Whether beginning your Chinese learning adventure or trying to stay fresh between semesters, these resources can help boost your Chinese speaking, reading, and writing abilities:
Memrise is a mobile app that has various levels of learning based on your current abilities. It is definitely beginner friendly, helping you reach daily goals of learning words, characters, and pronunciation. Memrise shows you the character, the pinyin, and the meaning, then gives you a series of tests to see if you remember it. If you want to progress more quickly, you can skip certain parts of the levels and move on to the next ones. Your progress for the day will be summarized in an email and sent to you for reviewing later on.
This website starts you off with a placement test and then provides podcasts of stories and conversations, followed by vocabulary and grammar lessons. The paid versions also allows you to print out lesson notes, customize your vocabulary lists, and provide grammatical breakdowns in detail.The podcasts are a great way to listen to a manageable amount of Chinese while commuting, running errands, or taking care of other matters.
Pleco is perhaps the most well-known and most widely used app for learning Chinese.The free version provides you with a pair of dictionaries to aid translation, but has multiple useful add-ons: OCR (optical character recognition) scans a character and looks it up for you, a flash card system based on words you mark, a stroke diagram for teaching you how to properly draw a character step-by-step, and much more. The down side is that you can be given so many translation options that you won't know which word fits the grammar structure you're using, but truth be told, you could have worse down sides.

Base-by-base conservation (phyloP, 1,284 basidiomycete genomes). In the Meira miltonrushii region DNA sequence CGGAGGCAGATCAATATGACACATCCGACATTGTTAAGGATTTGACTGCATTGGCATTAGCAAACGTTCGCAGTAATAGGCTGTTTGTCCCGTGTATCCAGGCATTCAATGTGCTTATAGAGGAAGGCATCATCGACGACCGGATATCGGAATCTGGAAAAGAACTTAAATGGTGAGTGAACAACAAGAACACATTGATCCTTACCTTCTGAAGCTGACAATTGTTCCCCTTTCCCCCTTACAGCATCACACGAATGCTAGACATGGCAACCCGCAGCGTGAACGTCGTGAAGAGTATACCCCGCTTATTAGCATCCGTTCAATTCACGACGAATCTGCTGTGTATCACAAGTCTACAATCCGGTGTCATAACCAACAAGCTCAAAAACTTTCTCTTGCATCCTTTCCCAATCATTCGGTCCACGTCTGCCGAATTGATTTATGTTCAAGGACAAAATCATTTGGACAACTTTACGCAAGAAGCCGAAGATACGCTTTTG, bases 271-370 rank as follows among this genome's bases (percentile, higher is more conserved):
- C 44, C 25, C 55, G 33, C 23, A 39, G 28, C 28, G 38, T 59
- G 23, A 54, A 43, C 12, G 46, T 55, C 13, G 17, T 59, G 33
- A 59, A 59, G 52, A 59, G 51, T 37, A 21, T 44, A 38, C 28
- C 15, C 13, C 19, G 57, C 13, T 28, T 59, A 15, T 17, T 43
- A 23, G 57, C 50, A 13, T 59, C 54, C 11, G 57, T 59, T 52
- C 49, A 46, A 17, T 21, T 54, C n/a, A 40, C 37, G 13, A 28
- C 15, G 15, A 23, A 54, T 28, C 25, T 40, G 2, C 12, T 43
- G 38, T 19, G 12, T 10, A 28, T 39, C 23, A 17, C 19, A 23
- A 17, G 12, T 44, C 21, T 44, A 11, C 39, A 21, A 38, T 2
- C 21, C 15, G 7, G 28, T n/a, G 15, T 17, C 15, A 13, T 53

The Chairman’s Bao
The Chairman’s Bao is basically a simplified Chinese newspaper that publishes three to four articles daily. It is designed especially for learning Mandarin. All articles provided are in characters, so if you are either getting started with characters or need to brush up on them, this is good way to start. Each article has an HSK rating, the lowest being HSK 3, so you can sort through the various articles based on your ability to read Chinese.
Baidu, China’s equivalent of Google, has its own Translate page and mobile app. Like Google Translate, there is little grammatical explanation for the word or phrase being translated, if any, so it may not always be the best for studying purposes. However, the app can be very helpful when facing an impromptu situation where Mandarin is needed. Chinese people who don't understand any English rely on Baidu to communicate with English-speaking foreigners. Using Google Translate requires a VPN, which may not always be practical, but Baidu makes up for it well.
The unique value of Popup Chinese is their HSK preparation tools. Along with helpful Mandarin-learning community forums, flash cards, and downloadable lessons, Popup Chinese provides samples of the various HSK test levels, as well as a nicely summarized history of the HSK.
The value of live conversations can never be underestimated. Understanding the way a person thinks, listening to how they phrase their grammar (right or wrong), listening to different accents and intonations, and hearing slang will give your brain the workout it needs to handle Mandarin in real life.
If you want to learn Chinese in China, Keats is definitely your first choice. That’s because their class sizes are usually small, giving you personal interaction with the teacher that everyone else can learn from. As you learn a language, you will have individual questions about what you are learning or how you can use a new word or phrase aside from what you’re being taught. Keats is especially good in these aspects, making your Mandarin-learning experience both enjoyable and useful. They also have intensive Chinese language courses which can help you make great progress in a very short time.
Learning to read, write, and speak a language requires more than one line of attack. Multiple methods keep the interest up and help highlight new words and phrases that other methods might not have covered. The repetition helps as well. This is obviously not an exhaustive list of resources for learning Mandarin, but knowing the value of each of these can help you find other similar tools to add to your Mandarin learning arsenal.
If you have any questions about studying Chinese at Keats, you can email Keats School at [email protected].
This post is sponsored by Keats Chinese in Kunming.
Photo courtesy of Keats
Visit the original source and full text: the Beijinger Blog